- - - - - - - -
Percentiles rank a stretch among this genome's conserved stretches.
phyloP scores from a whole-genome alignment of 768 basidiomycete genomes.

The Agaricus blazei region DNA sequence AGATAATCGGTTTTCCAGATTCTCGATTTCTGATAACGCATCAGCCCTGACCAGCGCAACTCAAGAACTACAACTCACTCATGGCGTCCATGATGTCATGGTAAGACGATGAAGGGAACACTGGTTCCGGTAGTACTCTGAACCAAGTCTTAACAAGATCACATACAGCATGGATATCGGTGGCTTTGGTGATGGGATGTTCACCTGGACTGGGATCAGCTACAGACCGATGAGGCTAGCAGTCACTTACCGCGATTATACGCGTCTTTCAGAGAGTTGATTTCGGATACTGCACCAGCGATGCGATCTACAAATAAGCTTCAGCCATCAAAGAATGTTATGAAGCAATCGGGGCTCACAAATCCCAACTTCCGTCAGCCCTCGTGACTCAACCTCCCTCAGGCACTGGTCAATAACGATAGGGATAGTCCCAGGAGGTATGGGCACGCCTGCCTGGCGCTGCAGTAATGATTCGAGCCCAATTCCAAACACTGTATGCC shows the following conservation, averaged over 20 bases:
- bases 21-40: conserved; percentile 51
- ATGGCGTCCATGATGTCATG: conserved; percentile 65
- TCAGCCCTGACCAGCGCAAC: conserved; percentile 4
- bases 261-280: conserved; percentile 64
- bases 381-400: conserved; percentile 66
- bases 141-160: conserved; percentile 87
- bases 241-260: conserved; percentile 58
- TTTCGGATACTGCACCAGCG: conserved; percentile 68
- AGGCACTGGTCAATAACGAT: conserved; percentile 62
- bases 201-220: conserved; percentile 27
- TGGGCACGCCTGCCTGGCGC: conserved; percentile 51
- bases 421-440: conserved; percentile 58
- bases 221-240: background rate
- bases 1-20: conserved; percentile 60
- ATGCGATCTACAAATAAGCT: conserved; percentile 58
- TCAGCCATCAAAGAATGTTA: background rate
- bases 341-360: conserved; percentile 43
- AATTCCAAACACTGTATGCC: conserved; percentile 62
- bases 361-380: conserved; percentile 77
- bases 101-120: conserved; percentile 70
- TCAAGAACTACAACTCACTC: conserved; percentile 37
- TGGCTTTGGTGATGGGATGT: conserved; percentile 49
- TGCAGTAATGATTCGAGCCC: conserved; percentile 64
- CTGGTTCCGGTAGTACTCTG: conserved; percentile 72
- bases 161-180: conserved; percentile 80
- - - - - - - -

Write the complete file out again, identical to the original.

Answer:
Percentiles rank a stretch among this genome's conserved stretches.
phyloP scores from a whole-genome alignment of 768 basidiomycete genomes.

The Agaricus blazei region DNA sequence AGATAATCGGTTTTCCAGATTCTCGATTTCTGATAACGCATCAGCCCTGACCAGCGCAACTCAAGAACTACAACTCACTCATGGCGTCCATGATGTCATGGTAAGACGATGAAGGGAACACTGGTTCCGGTAGTACTCTGAACCAAGTCTTAACAAGATCACATACAGCATGGATATCGGTGGCTTTGGTGATGGGATGTTCACCTGGACTGGGATCAGCTACAGACCGATGAGGCTAGCAGTCACTTACCGCGATTATACGCGTCTTTCAGAGAGTTGATTTCGGATACTGCACCAGCGATGCGATCTACAAATAAGCTTCAGCCATCAAAGAATGTTATGAAGCAATCGGGGCTCACAAATCCCAACTTCCGTCAGCCCTCGTGACTCAACCTCCCTCAGGCACTGGTCAATAACGATAGGGATAGTCCCAGGAGGTATGGGCACGCCTGCCTGGCGCTGCAGTAATGATTCGAGCCCAATTCCAAACACTGTATGCC shows the following conservation, averaged over 20 bases:
- bases 21-40: conserved; percentile 51
- ATGGCGTCCATGATGTCATG: conserved; percentile 65
- TCAGCCCTGACCAGCGCAAC: conserved; percentile 4
- bases 261-280: conserved; percentile 64
- bases 381-400: conserved; percentile 66
- bases 141-160: conserved; percentile 87
- bases 241-260: conserved; percentile 58
- TTTCGGATACTGCACCAGCG: conserved; percentile 68
- AGGCACTGGTCAATAACGAT: conserved; percentile 62
- bases 201-220: conserved; percentile 27
- TGGGCACGCCTGCCTGGCGC: conserved; percentile 51
- bases 421-440: conserved; percentile 58
- bases 221-240: background rate
- bases 1-20: conserved; percentile 60
- ATGCGATCTACAAATAAGCT: conserved; percentile 58
- TCAGCCATCAAAGAATGTTA: background rate
- bases 341-360: conserved; percentile 43
- AATTCCAAACACTGTATGCC: conserved; percentile 62
- bases 361-380: conserved; percentile 77
- bases 101-120: conserved; percentile 70
- TCAAGAACTACAACTCACTC: conserved; percentile 37
- TGGCTTTGGTGATGGGATGT: conserved; percentile 49
- TGCAGTAATGATTCGAGCCC: conserved; percentile 64
- CTGGTTCCGGTAGTACTCTG: conserved; percentile 72
- bases 161-180: conserved; percentile 80